David Solomon, CEO of Goldman Sachs, said the bank is exploring “strategic alternatives” to its consumer platform business, including selling its credit card partnerships with Apple and GM, or GreenSky, the lender that will close it in 2022.
At an investor day on Tuesday, Solomon pledged to halt losses at his consumer credit and financial technology division by 2025, while also considering alternatives for parts of the company, including a sale or restructuring. The newly created division, called Platform Solutions, has accumulated more than $3 billion in pre-tax losses since 2020.
Solomon tried to convince shareholders to look past staff anger at sweeping budget cuts and the expensive gamble on consumer banking, and rely on his drive to increase exposure to less volatile companies.
“It became clear that we were missing certain competitive advantages and that we were doing too much and too quickly, which affected our execution,” Solomon said during a presentation at the bank’s Manhattan headquarters.
Goldman shares fell about 1.8 percent in morning trading in New York, a sharper drop than the broader market.
Since becoming CEO in 2018, Solomon has increased Goldman’s market share in trading and dealmaking. But he’s been less successful in trying to build businesses that generate the kind of steady returns that are valued by shareholders, such as wealth and wealth management.
Investors began questioning the strategy after a sharp drop in earnings in the fourth quarter exposed the gap with rival Morgan Stanley, which was backed by its own thriving asset unit.
On Tuesday, however, Solomon reaffirmed ambitions to expand in wealth and wealth management, urged shareholders to look at three-year results rather than disappointing 2022 financials, and set a timeline to sell the bank’s volatile investments with its equity. capital.
Solomon’s pitch for a more sustainable Goldman is three-pronged: operating more efficiently, gaining market share in investment banking and trading, and expanding in wealth and asset management to generate the stable fees highly valued by investors.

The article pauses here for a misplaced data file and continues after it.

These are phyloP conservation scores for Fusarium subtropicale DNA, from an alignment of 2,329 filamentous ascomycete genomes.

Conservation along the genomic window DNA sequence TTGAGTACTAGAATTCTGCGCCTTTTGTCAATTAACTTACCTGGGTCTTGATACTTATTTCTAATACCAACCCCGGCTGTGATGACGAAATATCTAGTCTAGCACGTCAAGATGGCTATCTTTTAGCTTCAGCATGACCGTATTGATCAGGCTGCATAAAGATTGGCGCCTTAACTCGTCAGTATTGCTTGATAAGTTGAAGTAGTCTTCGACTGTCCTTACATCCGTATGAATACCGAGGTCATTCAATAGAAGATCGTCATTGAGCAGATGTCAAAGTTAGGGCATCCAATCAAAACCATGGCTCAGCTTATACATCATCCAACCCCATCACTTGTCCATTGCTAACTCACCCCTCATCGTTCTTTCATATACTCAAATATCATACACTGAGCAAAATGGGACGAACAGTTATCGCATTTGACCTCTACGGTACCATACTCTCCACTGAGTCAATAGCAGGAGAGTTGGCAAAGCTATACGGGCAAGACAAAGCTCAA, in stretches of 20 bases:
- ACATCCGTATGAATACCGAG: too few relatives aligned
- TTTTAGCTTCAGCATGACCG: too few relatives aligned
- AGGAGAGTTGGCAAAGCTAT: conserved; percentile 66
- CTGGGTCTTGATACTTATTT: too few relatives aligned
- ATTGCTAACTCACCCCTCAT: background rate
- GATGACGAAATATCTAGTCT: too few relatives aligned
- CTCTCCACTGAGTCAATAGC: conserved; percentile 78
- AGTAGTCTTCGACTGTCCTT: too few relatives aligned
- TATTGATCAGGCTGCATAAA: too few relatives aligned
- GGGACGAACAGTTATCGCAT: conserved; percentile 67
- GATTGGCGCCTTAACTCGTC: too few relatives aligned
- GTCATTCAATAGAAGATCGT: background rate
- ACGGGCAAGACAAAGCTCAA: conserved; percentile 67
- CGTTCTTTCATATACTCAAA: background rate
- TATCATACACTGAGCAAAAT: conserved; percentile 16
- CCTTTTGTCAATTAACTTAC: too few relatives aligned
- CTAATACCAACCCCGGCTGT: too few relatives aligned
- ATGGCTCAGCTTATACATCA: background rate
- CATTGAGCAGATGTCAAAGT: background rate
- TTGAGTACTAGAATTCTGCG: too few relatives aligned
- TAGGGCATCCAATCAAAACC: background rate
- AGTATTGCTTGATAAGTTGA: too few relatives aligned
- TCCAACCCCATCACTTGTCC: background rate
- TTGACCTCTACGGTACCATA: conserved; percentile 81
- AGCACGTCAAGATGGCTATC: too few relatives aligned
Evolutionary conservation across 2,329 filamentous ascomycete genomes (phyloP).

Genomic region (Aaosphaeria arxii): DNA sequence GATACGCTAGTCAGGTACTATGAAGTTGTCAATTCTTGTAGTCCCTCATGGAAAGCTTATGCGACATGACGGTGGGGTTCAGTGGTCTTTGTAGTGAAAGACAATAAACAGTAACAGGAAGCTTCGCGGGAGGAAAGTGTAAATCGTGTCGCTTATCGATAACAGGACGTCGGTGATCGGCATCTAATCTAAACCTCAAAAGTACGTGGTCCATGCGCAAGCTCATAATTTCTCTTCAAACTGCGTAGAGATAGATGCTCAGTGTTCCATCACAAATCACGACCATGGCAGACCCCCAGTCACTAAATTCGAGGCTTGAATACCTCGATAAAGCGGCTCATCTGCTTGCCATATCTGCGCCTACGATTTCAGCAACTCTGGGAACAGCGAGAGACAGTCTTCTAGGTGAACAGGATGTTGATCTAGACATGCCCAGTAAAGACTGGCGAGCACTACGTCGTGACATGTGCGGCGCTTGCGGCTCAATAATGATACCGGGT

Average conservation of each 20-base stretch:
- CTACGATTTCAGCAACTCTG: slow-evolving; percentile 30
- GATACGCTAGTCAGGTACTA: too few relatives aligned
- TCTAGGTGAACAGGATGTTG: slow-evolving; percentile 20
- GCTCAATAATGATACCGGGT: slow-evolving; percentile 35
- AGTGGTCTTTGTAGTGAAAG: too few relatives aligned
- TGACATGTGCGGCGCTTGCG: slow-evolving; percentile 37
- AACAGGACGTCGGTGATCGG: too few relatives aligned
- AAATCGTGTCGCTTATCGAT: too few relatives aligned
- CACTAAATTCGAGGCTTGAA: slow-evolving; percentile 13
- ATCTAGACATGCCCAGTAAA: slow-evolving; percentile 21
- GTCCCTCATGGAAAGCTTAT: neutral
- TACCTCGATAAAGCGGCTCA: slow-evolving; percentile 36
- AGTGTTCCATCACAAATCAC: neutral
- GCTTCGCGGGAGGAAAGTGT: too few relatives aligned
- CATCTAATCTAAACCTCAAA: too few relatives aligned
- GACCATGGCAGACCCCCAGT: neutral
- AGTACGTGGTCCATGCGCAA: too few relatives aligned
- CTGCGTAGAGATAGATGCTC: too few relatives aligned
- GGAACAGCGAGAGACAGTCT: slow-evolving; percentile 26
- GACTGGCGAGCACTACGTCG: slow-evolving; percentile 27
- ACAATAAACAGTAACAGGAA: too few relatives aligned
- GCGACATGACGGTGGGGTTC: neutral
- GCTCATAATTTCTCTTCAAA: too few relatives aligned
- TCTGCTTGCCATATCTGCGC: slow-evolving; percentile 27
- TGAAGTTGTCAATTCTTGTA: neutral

The pitch is similar to that of 2020 on the bank’s first investor day, but now it lacks an emphasis on consumer banking. Goldman decided last year to scale back its “Main Street” ambitions through its Marcus brand after shareholders worried about escalating losses.
A slimmed-down version of the Marcus business, for which Goldman is not exploring strategic alternatives, now sits within the asset management department.
Solomon maintained a target for return on average tangible common equity—a key measure of profitability—of 15 to 17 percent. This was higher than a previous target of more than 14 percent, but still fell short of longtime rivals Morgan Stanley and JPMorgan Chase, which currently command higher market multiples than Goldman.
Goldman maintained a gross fundraising target of $225 billion for its asset management alternatives by 2024, as well as goals to earn company-wide management and other fees of more than $10 billion.
The bank provided more details about its plans to sell most of its so-called on-balance sheet investments, a holdover from the era when the bank would deploy its own capital in areas such as private equity and real estate.
It aims to reduce its $30 billion in legacy investments to less than $15 billion by the end of 2024 and sell them all in the next three to five years. The plan is to replace this income over time with management and performance fees from investments in third-party funds.
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